An elastic demand is a good or service's demand that has a price elasticity of demand greater than one. The percentage change in the quantity demanded is greater than the percentage change in price following a price change.
The formula for the price elasticity of demand is:
An elastic demand has a price elasticity greater than one. When the demand is elastic, a price increase will result in a larger percentage reduction in the quantity demanded. Here, total revenue will fall when prices are increased and rise when prices are decreased. An elasticity of 1.5 means that if there were a one percent decline in price, there would be a 1.5 percent increase in the quantity demanded. Conversely, price increase will result in a decrease in total revenues.
In general, an elastic demand curve is less steep than an inelastic demand curve because the quantity demanded is more sensitive to price swings. The graph below illustrates this point. It contains two demand curves. The red demand curve (more inelastic) is much steeper than the blue demand curve (more elastic). Clearly, a small change in the price has a much greater impact on the change in the quantity demanded for the blue curve.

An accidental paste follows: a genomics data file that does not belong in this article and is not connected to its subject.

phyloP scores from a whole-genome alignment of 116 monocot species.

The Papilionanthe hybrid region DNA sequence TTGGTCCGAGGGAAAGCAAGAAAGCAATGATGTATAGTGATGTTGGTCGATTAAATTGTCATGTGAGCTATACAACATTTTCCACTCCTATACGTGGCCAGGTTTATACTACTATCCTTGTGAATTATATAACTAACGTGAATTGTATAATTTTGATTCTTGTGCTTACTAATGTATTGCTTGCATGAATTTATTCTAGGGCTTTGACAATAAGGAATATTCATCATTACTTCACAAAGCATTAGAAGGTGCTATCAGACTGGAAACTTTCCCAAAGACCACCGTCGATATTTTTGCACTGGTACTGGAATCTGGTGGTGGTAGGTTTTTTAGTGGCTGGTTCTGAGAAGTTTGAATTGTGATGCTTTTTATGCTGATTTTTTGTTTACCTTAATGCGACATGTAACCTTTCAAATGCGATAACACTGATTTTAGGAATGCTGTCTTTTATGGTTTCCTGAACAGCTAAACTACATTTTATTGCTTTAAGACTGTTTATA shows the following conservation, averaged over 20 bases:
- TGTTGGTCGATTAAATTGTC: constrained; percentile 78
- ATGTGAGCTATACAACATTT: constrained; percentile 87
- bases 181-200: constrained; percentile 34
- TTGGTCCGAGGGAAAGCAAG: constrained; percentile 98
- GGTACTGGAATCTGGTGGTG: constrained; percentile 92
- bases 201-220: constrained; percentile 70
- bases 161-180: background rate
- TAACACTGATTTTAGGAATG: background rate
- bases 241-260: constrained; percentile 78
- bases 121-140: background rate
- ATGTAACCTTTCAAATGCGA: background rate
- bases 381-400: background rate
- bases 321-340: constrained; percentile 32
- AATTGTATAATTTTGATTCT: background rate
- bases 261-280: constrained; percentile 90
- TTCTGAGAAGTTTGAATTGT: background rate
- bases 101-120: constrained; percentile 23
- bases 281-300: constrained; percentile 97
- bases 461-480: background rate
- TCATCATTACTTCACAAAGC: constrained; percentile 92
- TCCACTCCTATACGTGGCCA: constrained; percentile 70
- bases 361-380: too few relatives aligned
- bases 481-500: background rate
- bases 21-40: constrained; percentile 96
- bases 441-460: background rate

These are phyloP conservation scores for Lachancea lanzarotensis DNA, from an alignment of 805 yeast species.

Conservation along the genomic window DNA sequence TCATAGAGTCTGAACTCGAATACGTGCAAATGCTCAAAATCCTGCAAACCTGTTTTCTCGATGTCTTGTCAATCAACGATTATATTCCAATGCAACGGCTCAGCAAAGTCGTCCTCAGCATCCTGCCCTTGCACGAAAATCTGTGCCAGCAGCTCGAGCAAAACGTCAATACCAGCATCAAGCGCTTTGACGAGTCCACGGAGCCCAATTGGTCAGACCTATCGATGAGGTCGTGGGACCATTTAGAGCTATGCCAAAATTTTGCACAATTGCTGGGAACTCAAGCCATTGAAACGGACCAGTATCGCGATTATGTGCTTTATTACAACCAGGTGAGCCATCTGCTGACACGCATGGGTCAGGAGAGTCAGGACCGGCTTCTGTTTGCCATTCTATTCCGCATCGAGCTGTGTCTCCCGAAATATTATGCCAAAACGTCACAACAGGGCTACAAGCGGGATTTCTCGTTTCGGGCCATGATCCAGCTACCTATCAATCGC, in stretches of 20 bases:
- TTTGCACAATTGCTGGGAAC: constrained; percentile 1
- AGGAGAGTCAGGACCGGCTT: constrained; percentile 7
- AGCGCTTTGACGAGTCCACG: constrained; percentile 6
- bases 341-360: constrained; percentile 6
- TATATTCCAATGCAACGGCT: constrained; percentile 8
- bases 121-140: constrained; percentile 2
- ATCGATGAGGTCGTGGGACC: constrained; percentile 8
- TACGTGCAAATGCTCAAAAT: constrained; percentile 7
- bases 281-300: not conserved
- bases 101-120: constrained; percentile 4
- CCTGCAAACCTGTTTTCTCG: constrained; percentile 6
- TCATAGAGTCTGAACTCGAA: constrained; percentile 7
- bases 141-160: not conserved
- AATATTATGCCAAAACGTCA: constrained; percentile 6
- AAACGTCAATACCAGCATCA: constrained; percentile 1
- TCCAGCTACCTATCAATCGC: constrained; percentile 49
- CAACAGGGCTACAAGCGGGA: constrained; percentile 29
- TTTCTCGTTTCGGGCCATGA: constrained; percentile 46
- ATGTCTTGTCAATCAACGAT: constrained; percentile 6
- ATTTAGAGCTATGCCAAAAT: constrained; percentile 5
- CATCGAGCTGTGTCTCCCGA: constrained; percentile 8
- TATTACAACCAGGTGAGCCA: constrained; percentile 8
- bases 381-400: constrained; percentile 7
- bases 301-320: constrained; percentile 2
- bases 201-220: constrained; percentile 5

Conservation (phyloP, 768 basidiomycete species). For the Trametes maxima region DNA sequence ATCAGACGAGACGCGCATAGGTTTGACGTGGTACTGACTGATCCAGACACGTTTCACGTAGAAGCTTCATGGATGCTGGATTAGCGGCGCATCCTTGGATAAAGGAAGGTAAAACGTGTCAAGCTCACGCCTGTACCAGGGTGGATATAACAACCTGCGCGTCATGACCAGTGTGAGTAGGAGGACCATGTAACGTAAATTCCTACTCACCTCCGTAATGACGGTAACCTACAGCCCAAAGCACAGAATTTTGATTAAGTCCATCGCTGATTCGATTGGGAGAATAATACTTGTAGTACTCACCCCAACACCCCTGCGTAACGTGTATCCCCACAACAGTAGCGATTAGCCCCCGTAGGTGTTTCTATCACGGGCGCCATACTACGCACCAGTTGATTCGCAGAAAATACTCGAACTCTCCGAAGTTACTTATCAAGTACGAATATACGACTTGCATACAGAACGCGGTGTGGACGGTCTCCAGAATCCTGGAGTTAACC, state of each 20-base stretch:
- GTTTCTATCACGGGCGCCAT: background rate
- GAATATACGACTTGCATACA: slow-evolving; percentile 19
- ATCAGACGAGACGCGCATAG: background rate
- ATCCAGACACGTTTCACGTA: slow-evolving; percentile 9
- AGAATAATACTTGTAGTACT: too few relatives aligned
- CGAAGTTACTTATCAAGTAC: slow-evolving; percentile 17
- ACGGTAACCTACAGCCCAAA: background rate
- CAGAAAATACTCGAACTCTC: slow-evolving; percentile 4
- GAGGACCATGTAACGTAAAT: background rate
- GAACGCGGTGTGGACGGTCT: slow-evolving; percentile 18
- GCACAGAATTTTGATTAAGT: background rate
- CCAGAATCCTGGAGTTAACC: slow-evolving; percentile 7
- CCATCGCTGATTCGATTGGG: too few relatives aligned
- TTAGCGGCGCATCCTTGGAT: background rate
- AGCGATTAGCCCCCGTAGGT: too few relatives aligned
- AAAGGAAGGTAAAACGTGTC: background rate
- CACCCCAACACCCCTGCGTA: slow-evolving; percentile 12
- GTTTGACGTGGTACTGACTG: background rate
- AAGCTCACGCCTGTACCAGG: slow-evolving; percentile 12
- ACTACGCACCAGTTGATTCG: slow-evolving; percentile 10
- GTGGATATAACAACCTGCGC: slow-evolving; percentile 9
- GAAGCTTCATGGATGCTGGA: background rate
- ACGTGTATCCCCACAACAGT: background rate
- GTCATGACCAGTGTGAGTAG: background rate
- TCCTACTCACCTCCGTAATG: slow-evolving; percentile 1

Fine restaurants and most other luxuries have an elastic demand because they are not necessities and have many substitutes. Dinner at a fine restaurant is more susceptible to price increases. The law of demand asserts that as the price of a meal at a fine restaurant increases, the quantity demanded for that meal decreases. Some customers would choose to patronize another less expensive restaurant if the management of a restaurant raised prices too high.
Watch as two budding entrepreneurs quickly learn that they are limited in the amount they can raise their price. When the demand for hot chocolate becomes elastic their revenues decrease after increasing their price.
Price Elasticity of Demand – How Consumers Respond to Price Changes
Demand – The Consumer's Perspective
Changes in Demand – When Consumer Tastes Change
Supply and Demand – When Producers and Consumers Reach Agreement
Price Elasticity of Supply – How Does a Producer Respond to a Price Change